What awaits tourists on Hainan Island, China

COVID-free Hainan: how Chinese island lives without foreign tourists

The number of foreign tourists in the 11 months of 2020 due to the pandemic decreased by 84.3% year on year, just over 144,000 foreigners registered at hotels during this time, while the total number of tourists in Hainan this year has almost reached 55 million.

Tourists in suits and shoes, endless photo shoots, sneaker tracks on the sand instead of bare feet, wetsuits instead of swimsuits – a typical day on the beach in Hainan island – the main tropical resort this year for residents of China, which does not suffer from loss of foreign tourists, but tries its best to meet the needs of rest of the population of one and a half billion.

It is not easy to leave China at the moment, and even more difficult to return, so many of those who live in China, whether nationals or foreigners, choose to vacation in Hainan. The island, where no confirmed case of coronavirus has been registered for six months, carefully guarded, so that millions of Chinese tourists could, if they want to safely and comfortably spend their vacations in the warmth.

The seriousness of the anti-epidemiological measures taken by the authorities is evidenced by the case when in early December a tourist group of 30 people came to the city of Sanya, and all of them were quarantined because two women from the group had previously been in contact with an asymptomatic carrier of the virus.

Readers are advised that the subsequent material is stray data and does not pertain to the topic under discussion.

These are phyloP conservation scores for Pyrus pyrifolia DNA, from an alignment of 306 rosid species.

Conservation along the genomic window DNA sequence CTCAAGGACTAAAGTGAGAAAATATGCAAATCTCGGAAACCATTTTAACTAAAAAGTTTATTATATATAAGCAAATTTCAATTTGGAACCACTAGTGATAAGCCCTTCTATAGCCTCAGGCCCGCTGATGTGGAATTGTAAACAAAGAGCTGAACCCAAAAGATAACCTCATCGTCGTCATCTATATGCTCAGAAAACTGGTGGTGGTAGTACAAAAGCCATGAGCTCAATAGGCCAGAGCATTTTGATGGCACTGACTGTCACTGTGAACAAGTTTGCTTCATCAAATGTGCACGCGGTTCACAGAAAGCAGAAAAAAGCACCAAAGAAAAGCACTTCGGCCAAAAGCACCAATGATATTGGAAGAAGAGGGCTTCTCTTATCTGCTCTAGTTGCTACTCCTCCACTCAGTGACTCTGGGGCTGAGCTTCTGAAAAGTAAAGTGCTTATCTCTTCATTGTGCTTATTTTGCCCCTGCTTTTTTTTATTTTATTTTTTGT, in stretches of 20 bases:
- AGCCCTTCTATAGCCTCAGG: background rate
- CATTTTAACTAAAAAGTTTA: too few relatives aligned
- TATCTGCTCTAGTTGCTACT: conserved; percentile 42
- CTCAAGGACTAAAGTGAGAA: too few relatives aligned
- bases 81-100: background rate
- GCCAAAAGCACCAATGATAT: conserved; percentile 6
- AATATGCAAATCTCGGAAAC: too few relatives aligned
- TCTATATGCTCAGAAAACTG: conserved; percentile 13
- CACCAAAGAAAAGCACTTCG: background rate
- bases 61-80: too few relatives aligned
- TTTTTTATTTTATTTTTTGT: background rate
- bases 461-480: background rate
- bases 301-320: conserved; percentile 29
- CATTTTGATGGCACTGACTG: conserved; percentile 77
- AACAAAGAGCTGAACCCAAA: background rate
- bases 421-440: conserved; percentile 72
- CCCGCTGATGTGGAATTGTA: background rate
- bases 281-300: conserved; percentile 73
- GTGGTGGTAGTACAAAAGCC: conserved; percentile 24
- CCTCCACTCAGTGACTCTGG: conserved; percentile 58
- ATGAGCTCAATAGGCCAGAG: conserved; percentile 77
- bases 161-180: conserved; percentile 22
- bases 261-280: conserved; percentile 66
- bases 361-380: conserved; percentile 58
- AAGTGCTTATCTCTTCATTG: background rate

Chinese authorities have been controlling the epidemiological situation effectively for quite some time, but as the pandemic continues around the rest of the world, some Chinese on the island are still wary of foreigners.

The correspondent encountered a completely different attitude from the locals, some naively wondered if the borders were open and one could travel around the world without hindrance, others tightly masked their noses and asked if a foreigner had spent two weeks in quarantine, to get to the cherished beach, I had to convince them that the correspondent had not left China since January and there was no danger for them, others, who closely follow the news, expressed sympathy that “you have not been to your homeland for a long time, and for the New Year you will not be able to go.